As the Senate Energy and Natural Resources Committee moves forward with an energy efficiency measure this week, what could final passage of an efficiency bill mean more broadly for the future of energy policy? During today's OnPoint, Joe Kruger, director for energy and environment at the Bipartisan Policy Center, discusses the symbolic importance of the legislation. He also talks about the technological hurdles that exist in reaching some of the goals outlined in the measure.
Monica Trauzzi: Hello, and welcome to OnPoint. I'm Monica Trauzzi. Joining me today is Joe Kruger, director for energy and environment at the Bipartisan Policy Center. Joe, it's great to have you here.
Joe Kruger: Thanks for having me.
Monica Trauzzi: Joe, we're anticipating a mark-up this year, this week on the reintroduced "Shaheen-Portman Efficiency Bill." What are your expectations for the mark-up, and how telling is that going to be in terms of the overall prospects for this bill?
Joe Kruger: Well, I think this bill has broad support. It has bipartisan support, over 200 organizations, including companies. Organizations as diverse as the U.S. Chamber to NRDC are supporting it. So I wouldn't expect to see a lot of controversy. I think there will probably be some smaller amendments that people will introduce. But I hope to see that this thing will be charting a good path, and that it'll come out and will go forward in the Senate.
Monica Trauzzi: How advanced is the bill in terms of what the U.S. could actually be doing on efficiency? I mean, is this sort of the next generation efficiency bill that some folks have been talking about?
Joe Kruger: Well, I think it's a fairly modest set of proposals, but very constructive proposals, and common sense. I think the two senators involved in cosponsoring it really wanted to get as broad support as possible, and so one, the by, sort of the bylaw of it was no new mandates and no big pots of money for spending on programs. But what they did was put together a lot of kind of good, constructive programs that build on existing efforts in the federal government, and tweak a variety of things in ways that are very constructive, and I think will make a difference.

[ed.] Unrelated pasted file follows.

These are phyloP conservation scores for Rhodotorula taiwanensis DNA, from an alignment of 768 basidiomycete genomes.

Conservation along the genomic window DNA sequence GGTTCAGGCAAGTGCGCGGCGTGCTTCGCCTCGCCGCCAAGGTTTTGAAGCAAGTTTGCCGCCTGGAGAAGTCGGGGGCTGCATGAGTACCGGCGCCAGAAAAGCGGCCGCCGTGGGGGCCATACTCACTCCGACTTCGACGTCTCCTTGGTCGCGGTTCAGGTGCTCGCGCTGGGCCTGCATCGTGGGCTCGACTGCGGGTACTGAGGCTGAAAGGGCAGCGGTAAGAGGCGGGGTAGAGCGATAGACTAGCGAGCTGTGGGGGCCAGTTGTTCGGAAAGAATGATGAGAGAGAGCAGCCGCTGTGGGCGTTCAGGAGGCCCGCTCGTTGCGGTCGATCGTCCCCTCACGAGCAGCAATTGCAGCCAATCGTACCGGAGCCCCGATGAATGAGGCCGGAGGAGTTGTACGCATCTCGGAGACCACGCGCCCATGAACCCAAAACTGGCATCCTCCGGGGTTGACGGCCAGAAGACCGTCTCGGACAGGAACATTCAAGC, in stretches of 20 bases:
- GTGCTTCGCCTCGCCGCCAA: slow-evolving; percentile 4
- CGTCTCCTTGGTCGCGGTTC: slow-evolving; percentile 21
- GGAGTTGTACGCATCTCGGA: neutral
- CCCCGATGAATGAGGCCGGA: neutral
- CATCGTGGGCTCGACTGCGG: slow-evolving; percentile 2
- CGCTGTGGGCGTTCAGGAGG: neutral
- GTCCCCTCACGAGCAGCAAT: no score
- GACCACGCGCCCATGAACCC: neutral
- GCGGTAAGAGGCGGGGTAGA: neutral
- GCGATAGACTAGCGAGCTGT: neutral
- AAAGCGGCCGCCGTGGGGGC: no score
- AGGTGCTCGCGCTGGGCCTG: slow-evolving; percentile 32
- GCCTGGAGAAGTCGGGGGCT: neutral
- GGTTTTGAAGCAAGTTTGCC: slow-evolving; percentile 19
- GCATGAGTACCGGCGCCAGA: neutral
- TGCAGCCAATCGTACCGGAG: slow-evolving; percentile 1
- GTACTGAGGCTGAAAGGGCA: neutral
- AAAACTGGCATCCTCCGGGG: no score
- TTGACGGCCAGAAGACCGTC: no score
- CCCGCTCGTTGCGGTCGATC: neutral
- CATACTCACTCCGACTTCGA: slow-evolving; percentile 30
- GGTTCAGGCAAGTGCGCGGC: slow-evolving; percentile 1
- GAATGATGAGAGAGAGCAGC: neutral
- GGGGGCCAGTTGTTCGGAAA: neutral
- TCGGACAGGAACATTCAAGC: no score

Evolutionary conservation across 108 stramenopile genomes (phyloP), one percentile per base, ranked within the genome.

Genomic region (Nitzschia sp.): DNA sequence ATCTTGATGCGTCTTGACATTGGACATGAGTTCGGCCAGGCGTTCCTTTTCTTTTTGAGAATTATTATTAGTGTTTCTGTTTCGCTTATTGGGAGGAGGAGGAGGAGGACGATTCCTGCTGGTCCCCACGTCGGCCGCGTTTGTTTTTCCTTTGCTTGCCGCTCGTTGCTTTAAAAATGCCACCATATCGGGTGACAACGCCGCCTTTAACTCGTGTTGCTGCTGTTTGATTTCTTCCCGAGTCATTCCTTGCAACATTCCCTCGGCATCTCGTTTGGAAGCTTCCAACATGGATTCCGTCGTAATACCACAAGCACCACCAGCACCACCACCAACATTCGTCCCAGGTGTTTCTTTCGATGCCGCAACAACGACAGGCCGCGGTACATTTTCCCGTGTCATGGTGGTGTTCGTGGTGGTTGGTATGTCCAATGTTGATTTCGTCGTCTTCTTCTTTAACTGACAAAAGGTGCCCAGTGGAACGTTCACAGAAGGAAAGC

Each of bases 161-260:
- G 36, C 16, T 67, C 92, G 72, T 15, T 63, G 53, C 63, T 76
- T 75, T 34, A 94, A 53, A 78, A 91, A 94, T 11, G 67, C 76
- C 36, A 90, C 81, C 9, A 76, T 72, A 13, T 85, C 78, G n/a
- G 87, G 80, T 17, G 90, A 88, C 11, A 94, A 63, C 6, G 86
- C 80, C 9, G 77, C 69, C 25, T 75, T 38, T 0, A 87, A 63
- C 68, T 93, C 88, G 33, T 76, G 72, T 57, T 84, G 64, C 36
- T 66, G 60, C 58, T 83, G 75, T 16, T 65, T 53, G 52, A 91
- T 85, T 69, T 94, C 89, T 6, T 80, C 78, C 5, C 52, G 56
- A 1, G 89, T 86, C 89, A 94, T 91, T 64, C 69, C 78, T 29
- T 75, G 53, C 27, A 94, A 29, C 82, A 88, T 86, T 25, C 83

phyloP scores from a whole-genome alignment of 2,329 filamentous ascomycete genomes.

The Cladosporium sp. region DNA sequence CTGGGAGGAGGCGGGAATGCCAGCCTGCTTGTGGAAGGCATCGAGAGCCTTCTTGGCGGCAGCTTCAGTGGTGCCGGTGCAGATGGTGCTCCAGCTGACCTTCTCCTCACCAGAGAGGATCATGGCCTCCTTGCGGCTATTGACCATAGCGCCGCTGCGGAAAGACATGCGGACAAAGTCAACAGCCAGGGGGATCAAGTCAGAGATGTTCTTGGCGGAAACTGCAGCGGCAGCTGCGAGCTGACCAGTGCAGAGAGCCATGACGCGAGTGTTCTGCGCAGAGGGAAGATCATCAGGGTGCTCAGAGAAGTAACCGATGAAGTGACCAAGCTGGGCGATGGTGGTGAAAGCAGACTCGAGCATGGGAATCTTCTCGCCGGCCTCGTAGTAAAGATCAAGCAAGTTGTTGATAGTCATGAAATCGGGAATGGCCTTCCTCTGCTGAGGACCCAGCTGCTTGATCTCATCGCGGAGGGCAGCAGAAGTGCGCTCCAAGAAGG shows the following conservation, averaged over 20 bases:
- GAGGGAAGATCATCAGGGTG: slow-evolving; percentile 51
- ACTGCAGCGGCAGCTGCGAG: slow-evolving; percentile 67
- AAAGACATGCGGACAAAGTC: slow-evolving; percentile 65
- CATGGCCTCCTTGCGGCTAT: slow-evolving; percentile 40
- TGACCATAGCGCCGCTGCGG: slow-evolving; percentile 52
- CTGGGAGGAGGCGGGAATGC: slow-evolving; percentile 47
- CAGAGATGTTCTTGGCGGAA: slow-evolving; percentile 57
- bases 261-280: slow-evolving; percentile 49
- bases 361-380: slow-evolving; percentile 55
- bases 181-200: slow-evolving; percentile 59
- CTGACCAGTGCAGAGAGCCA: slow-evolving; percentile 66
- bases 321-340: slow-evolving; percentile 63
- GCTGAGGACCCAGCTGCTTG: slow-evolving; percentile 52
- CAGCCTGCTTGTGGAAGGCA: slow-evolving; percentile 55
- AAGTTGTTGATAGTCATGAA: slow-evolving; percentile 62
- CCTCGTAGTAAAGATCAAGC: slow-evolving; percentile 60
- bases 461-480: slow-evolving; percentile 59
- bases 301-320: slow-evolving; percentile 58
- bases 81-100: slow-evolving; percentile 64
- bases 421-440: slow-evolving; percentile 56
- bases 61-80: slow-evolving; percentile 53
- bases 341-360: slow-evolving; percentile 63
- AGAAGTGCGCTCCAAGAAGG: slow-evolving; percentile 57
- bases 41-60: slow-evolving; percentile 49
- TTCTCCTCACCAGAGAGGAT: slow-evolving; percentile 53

Monica Trauzzi: How much assistance does industry actually require in sort of getting certain technologies online in order to improve efficiency? Is this where DOE really needs to be stepping in?
Joe Kruger: Yeah. And I think there are some provisions that really provide a lot of technical assistance and sharing of data, and sharing of good practices with industry. And I think it's, there are some gaps in information, and I think that's really what DOE's main role is in this.
Monica Trauzzi: Are there technological hurdles that still exist in terms of reaching some of the goals that are laid out in the bill? Or are most of the hurdles on the financial side?
Joe Kruger: I think, I think both. I think financing is always an issue, and capital is tight, and, you know, ways that can sort of ease financing and sort of creative approaches, and the bill does have some things for commercial and residential buildings that tries to leverage private financing in some interesting ways. There's R&D that's necessary as well. There's not, this is not so much an R&D bill, but really, it looks at financing, and it looks at technical assistance.
Monica Trauzzi: I know BPC has introduced its own set of recommendations on efficiency. How does the bill compare to those recommendations?
Joe Kruger: I think it's very similar in spirit to what we did. We also wanted to look for things that could get bipartisan support, that didn't require a lot of new funding. We had a couple of differences. We sort of pushed efficiency standards, and accelerating the pace of efficiency standards in a couple of areas. But I think overall, things like pushing building codes and technical assistance and sort of public-private cooperation with industry to improve competitiveness, that was all in our set of recommendations as well.
Monica Trauzzi: So is it a sure thing that this bill will pass? I mean, I know nothing's ever a sure thing in Washington. Or are there potential roadblocks that you see coming down the line?
Joe Kruger: I don't know of any specific potential roadblocks. As you say, it's never a sure thing. What I would say is this will be a good test case for Congress, because I think nobody believes that there'll be some big, comprehensive energy bill, but we think there can be some discrete proposals, and we'll see how this goes, but I think this hopefully will bode well for other sort of discrete efforts on energy legislation.
Monica Trauzzi: OK. We'll end it right there. Thank you for coming on the show. Nice to see you.
Joe Kruger: Thanks for having me.
Monica Trauzzi: And thanks for watching. We'll see you back here tomorrow.
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